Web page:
Spoiler Alert: These notes give away the endings in the final sequence of Series 8 of Engrenages/Spiral and the outcome of The Investigation
And so it comes to this. Clearly what is intended to be the final season of Spiral for surely there can be no place to go from here.
This blog has long been a fan of Spiral. Mark Pierce first wrote about it three years ago (click here to find it) and his key sentence remains as appropriate as it was when he reviewed series 2. “My favourite character, Laure from Spiral (played by Caroline Proust) is the Platonic form of fallibility. She wanders through Series 2 charged with serious crimes. She dissembles, uses illegal equipment, ignores orders, suborns an opponent, sleeps with a colleague, loses her gun, muffs pursuits of suspects and has her hide-out attacked by a mob. She cops all that in the stubborn, selfless pursuit of evil doers. The wicked in these series are not merely greedy plutocrats; they are genuinely evil.
"When someone asked the Abbé Sieyès what he did during the French Revolution, he replied: “as for me, I survived”. Laure might say the same, as might all her colleagues here in the French bureau or Israeli intelligence. Laure might also remark: “as for me, I suffer from – and benefit from – frailty”. Frailty might easily be forgiven when those with that trait are prepared to put their cases, careers and lives on the line.”
Laure doesn’t sleep with a colleague in Series 8. She is more pre-occupied with the baby that arrived as a result of one such liaison two series ago. As well, her great love, Gilou (Thierry Godard) spends the entire time in the last series either in prison or working with a gangster while acting as an informant in a bid to get his badge back.
More extended periods of calm, often a portent of forthcoming betrayal, and the always convoluted plot strands are here in full force. Once again you are reminded that Spiral is a direct descendant of those very first films to chronicle extravagant crime on the Paris streets, the films of Louis Feuillade made more than a century ago but the same classic chronicles of the quotidian mixed with extravagant crime.
One of the things that struck more most forcibly about this series is the general sense of chaos. The key points in the police building – the rooms occupied by Laure and her squad, Beckriche’s offce and the office of the Magistrate Bourdieu - never seem to be architecturally connected. You get no impression of the entirety of the place. One key character development however, substituting for Laure's regularly misguided passion is the young and glamourous Bourdieu. She manages to get Beckriche to loosen up, his constant suit, collar, tie, close shave and slicked back hair always in high contrast with the jeans, T-shirts and days old beards of the squad. Boiurdieu caps off the loosening of Beckriche, and his slow move towards bending laws, by inviting him to bed, a surprise both to him and us. Needless to say it ends on a dismal note.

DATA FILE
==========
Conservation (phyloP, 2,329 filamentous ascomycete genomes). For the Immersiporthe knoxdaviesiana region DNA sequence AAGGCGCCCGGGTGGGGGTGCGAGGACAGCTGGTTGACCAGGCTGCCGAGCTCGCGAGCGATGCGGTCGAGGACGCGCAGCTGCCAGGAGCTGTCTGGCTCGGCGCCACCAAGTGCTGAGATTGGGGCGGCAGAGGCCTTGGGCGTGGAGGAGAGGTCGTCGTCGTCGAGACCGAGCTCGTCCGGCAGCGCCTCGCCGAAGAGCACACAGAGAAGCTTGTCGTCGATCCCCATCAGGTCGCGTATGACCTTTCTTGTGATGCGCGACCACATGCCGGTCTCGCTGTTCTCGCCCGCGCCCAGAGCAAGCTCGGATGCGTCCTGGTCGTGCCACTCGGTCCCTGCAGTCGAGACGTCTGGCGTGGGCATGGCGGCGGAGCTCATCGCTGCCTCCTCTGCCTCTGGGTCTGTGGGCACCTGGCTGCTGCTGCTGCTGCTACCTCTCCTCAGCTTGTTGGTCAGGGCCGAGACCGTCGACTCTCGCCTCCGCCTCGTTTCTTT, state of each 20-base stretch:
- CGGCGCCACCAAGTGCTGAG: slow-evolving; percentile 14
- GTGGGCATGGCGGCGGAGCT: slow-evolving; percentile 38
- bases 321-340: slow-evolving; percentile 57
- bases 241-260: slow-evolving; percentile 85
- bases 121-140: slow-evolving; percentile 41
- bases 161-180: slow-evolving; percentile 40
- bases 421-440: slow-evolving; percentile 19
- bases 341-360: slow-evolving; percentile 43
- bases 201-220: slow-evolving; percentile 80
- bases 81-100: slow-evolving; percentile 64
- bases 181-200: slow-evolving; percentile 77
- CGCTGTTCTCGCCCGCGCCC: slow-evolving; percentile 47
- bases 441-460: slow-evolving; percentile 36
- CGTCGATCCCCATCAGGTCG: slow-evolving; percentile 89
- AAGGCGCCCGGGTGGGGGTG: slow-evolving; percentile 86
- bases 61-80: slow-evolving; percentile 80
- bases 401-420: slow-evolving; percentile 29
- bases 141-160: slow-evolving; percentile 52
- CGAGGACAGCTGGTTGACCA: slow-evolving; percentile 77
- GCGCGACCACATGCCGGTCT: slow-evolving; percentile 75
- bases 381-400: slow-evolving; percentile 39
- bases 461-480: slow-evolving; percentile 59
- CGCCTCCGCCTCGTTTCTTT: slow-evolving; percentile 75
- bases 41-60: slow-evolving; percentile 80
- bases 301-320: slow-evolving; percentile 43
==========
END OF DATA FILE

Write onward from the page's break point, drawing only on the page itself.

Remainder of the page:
It’s all a major contrast to the Danish series The Investigation, an 8-parter devoted to revealing the 'true' story behind the guy who had a privately built submarine, invited a journalist to take a ride around the nearby sea and then chopped up her body and threw the bits into the sea.
We neither know the name or see anything of the perpetrator and only see the victim when a photo of her is included in the credits. The series is about what its title says, the investigation that finally put the murderer away for life. A team of four are assembled by the Chief of the Copenhagen Criminal Division and the series is solely about the painstaking detective work they undertake. Unlike say The Killing where misleads and mistakes are the order of the day this is almost painstaking in recording the hard slog of the cops’ work.
For emphasis, if by chance the cop has to leave his office and walk down the corridor then, shades of Jacques Rivette, you see him do that from beginning to end frequently in one single shot. The moment/shot when the proof is revealed by the young female detective and, her colleagues having left, she turns and stares at a simple time line on a whiteboard lasts for some 45 seconds. You don’t mind at all.
You don’t feel much relief at the end of The Investigation but you are thrilled at the end of Series 8 ofSpiral. Laure and Gilou freed from the shackles of the police force, meet up on the street and dissolve into the Parisian crowd. Marvellous. Enough.